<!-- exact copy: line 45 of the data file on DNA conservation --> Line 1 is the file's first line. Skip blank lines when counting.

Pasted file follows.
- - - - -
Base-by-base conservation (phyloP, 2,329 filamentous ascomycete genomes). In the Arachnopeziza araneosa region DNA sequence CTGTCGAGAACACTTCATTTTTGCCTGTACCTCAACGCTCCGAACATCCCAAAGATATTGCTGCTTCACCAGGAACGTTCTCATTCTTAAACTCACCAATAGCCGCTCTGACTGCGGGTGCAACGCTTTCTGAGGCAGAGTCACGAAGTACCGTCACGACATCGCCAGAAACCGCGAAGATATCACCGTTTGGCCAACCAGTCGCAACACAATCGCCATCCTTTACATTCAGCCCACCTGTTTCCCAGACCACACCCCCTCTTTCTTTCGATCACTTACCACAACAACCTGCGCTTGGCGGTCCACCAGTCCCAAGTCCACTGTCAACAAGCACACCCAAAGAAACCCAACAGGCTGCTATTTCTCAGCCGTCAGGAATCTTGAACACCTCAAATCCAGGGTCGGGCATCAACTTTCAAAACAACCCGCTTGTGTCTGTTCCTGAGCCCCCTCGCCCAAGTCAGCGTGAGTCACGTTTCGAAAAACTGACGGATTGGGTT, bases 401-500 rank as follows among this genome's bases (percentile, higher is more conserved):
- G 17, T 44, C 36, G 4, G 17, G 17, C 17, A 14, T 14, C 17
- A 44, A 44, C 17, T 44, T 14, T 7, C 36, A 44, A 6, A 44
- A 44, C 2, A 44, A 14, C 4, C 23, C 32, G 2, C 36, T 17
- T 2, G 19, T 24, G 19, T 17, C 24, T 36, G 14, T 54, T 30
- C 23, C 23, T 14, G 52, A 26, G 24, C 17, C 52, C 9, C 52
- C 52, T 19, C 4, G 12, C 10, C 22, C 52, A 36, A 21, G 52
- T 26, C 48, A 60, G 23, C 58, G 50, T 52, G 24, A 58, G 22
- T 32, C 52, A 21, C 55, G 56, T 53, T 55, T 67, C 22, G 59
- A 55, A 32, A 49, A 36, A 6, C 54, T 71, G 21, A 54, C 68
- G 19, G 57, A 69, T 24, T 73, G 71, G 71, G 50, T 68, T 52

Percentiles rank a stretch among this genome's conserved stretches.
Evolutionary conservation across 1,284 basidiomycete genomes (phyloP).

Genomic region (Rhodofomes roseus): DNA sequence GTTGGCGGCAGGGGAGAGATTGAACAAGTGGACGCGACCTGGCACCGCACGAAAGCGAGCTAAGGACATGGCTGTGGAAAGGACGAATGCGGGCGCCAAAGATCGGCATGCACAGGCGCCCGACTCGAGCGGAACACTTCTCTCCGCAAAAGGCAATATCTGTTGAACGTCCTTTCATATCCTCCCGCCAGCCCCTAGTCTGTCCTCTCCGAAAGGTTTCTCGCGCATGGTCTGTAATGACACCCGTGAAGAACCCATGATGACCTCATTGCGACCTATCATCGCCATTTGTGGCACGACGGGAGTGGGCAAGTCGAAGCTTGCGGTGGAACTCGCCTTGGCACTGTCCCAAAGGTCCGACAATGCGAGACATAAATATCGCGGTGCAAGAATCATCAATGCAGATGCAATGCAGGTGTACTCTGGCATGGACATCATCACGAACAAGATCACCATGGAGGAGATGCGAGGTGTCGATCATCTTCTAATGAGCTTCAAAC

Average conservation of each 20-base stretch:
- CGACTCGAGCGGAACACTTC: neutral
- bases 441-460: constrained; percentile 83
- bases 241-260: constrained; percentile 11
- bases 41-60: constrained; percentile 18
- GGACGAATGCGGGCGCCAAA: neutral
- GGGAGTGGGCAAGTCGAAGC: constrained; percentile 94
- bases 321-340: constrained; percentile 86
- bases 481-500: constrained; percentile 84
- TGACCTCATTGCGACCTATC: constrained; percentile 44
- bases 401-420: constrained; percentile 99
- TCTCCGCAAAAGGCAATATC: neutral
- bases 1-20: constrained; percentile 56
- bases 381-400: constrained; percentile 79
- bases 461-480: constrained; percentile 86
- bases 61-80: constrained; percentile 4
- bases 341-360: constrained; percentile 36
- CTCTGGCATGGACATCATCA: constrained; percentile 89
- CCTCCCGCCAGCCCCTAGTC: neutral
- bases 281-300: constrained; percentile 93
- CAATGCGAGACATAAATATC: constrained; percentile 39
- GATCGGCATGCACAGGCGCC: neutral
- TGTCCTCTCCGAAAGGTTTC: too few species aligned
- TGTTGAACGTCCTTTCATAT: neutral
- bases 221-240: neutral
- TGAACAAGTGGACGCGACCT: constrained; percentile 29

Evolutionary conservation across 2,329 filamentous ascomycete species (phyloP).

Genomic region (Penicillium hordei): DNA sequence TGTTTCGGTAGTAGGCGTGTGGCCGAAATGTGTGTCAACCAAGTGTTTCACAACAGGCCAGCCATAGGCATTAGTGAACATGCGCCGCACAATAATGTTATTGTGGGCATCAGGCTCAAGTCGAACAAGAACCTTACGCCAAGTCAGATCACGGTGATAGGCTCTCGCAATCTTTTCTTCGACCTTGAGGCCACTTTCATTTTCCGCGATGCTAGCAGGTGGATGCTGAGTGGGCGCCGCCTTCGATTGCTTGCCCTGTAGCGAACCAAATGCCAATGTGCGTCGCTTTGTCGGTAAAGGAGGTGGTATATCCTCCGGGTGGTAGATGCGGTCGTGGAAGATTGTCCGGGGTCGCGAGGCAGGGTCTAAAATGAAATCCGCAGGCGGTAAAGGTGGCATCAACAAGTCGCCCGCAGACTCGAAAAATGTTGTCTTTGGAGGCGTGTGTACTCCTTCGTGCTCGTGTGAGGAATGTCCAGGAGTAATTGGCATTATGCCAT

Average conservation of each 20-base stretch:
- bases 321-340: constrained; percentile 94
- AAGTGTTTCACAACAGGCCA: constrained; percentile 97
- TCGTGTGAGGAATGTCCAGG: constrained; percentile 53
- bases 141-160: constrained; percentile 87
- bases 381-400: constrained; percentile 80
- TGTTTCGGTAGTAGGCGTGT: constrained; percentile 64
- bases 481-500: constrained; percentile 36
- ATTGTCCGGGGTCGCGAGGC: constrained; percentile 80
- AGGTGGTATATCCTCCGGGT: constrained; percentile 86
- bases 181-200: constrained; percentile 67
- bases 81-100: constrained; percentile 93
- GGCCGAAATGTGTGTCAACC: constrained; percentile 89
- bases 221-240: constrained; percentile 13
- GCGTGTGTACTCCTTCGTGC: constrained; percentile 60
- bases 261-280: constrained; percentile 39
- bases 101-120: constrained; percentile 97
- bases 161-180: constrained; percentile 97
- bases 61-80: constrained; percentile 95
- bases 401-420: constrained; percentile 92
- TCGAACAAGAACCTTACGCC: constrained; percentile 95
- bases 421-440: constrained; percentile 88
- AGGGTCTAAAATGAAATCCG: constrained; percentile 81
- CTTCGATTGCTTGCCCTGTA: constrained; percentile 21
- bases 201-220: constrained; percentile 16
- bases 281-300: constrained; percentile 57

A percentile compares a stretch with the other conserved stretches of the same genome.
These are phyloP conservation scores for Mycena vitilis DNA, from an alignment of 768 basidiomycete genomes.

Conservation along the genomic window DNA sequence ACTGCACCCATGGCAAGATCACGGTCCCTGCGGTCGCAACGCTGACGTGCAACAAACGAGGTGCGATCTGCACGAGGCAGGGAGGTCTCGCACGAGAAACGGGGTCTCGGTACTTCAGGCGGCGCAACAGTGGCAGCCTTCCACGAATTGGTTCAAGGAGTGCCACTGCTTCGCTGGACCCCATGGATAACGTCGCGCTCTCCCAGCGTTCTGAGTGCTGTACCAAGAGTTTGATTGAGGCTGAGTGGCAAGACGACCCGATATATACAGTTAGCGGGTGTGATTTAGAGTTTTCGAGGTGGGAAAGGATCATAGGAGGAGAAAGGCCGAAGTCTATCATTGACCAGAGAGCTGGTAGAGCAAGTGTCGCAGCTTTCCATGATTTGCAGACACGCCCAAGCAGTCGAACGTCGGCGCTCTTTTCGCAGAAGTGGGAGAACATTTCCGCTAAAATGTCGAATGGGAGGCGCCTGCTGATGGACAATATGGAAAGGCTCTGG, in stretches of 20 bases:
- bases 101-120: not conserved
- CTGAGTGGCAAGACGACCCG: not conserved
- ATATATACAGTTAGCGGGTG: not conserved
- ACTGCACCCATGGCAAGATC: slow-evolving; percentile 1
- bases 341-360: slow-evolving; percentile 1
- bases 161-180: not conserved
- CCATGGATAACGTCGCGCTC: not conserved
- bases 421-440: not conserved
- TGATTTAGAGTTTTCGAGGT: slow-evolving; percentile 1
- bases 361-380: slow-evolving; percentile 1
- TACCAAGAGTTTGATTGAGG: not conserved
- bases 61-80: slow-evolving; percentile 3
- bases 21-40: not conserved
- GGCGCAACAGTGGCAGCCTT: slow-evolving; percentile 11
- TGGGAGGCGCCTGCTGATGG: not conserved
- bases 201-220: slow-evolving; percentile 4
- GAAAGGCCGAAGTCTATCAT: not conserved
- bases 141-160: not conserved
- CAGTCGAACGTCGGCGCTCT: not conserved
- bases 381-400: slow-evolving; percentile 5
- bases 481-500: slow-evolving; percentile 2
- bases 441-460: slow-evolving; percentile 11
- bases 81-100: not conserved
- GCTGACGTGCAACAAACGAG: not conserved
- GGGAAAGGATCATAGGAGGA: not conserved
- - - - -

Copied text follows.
- AAGTGTTTCACAACAGGCCA: constrained; percentile 97